At the moment the UK is governed by strict regulations and targets set by the EU to ensure a significant amount of the waste we produce does not end up in a landfill, where we have already seen the negative consequences to our environment. The targets set by the EU mean the UK is expected to recycle 50% of its household waste by 2020 and 65% by 2030. Since the segregation of house hold waste and recyclables was implemented we have already seen an impressive increase in recycling, from 10% in 2000 to 44% now. However, any further growth has stagnated and the UK government has concerns about the future targets to meet. When Brexit is in place this could give ministers leeway to set more lenient targets, easing the pressure on councils that have been considering the further segregation of recyclables such as plastic, glass, paper and cardboard and possibly a separate food waste collection as well.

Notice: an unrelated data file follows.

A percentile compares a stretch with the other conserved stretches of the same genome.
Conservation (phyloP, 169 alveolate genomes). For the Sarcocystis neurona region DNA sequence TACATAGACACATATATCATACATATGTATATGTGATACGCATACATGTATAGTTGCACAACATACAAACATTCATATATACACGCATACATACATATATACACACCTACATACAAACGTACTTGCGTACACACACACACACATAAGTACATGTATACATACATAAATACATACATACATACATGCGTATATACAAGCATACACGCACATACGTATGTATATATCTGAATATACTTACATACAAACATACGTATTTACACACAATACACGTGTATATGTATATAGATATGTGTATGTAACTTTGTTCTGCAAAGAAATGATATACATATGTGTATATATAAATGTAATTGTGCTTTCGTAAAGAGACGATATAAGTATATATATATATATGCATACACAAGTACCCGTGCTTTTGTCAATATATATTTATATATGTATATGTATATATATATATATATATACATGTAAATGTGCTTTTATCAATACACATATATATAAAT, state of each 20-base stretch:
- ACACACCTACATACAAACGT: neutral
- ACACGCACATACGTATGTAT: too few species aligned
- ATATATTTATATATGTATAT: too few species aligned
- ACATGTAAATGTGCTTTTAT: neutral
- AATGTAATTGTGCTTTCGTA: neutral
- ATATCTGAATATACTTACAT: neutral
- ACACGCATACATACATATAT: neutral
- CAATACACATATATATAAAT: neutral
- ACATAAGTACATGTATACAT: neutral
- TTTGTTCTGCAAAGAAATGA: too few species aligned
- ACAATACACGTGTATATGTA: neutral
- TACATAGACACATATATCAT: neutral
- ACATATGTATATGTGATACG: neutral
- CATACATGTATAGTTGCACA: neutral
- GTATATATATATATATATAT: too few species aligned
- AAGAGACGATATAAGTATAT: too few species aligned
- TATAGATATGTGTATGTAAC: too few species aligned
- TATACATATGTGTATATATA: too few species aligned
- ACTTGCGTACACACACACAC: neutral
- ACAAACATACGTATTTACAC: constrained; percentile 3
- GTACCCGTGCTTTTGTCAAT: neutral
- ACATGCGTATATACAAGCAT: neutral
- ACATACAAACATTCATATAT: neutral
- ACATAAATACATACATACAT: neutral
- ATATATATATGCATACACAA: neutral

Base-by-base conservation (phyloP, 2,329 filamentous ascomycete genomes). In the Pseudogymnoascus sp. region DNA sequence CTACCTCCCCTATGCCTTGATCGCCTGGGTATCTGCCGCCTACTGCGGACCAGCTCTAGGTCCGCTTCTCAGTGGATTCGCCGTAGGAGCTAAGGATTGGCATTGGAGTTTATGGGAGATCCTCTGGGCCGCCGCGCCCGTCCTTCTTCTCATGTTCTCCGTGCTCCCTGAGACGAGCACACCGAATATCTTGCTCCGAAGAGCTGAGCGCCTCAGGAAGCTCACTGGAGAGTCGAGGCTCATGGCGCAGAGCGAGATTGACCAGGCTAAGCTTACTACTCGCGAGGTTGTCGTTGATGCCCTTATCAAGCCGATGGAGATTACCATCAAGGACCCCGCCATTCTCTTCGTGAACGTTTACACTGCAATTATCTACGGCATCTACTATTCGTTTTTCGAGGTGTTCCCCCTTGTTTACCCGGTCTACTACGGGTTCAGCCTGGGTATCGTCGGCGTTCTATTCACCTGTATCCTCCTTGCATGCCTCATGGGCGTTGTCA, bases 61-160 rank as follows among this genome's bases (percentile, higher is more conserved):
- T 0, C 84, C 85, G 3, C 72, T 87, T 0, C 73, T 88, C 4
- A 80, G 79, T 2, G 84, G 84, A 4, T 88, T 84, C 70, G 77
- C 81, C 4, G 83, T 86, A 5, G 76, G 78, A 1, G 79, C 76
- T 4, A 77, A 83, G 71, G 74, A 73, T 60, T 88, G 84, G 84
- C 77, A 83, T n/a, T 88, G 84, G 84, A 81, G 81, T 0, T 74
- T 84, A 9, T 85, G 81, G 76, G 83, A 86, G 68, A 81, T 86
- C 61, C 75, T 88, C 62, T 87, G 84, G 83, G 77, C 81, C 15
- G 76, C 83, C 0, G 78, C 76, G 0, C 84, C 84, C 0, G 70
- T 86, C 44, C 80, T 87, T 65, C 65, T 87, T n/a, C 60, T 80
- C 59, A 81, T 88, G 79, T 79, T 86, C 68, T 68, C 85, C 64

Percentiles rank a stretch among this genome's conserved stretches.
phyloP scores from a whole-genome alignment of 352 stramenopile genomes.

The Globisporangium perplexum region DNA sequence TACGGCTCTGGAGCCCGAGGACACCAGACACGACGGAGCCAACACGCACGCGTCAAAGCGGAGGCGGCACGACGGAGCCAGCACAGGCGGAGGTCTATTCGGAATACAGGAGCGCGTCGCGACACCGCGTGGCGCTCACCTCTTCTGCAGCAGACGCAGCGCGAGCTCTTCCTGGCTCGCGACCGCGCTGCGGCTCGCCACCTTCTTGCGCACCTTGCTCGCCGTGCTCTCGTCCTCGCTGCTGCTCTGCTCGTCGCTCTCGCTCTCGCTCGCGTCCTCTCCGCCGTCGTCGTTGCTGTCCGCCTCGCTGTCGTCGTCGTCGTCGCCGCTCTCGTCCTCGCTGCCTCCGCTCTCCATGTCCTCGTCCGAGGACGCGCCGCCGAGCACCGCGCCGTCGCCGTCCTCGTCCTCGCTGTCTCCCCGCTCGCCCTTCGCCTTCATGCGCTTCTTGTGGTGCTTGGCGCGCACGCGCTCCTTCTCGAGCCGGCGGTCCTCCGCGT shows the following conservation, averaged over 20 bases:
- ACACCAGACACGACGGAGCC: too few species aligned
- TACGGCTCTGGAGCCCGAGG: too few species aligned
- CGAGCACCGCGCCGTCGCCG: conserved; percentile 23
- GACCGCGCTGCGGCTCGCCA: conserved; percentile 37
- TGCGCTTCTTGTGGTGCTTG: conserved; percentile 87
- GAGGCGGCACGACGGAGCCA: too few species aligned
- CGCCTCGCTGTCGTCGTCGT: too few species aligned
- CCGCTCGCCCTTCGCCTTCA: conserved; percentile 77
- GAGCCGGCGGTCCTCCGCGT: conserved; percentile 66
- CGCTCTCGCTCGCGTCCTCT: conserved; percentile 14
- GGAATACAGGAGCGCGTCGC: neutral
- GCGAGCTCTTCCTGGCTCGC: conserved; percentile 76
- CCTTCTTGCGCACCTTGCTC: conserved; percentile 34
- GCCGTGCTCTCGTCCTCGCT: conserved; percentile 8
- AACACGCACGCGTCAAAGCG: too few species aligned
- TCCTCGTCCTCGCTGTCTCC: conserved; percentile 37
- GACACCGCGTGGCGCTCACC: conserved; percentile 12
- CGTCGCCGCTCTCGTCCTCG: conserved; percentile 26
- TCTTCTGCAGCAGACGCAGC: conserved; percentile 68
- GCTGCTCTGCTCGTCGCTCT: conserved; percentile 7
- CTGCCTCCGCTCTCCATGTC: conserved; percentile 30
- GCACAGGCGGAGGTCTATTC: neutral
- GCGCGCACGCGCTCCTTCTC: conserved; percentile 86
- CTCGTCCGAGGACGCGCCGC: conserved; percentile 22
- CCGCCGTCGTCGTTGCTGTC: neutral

What will happen if the UK doesn’t meet the EU’s regulations?

The resources minister has reaffirmed the government’s commitment to the 50% target set by the EU, however there are still fears that with the reduced threat of a legal challenge, current EU led policies will stall and the UK risks becoming the ‘dirty man of Europe’. Without the EU’s strategies to make manufacturers more responsible for how plastic packaging and plastic bottles are dealt with there are concerns that the UK will end up being a dumping ground for plastic waste with more ending up in landfills, illegal dumpsites or the ocean.

It is worth mentioning that whilst it may seem like we have a dirty future ahead the UK could have more freedom to improve various aspects of waste management and recycling and develop its own legislation that is better than the EUs. Furthermore UK citizens may get the chance to vote and have a say themselves on how our waste is dealt with.

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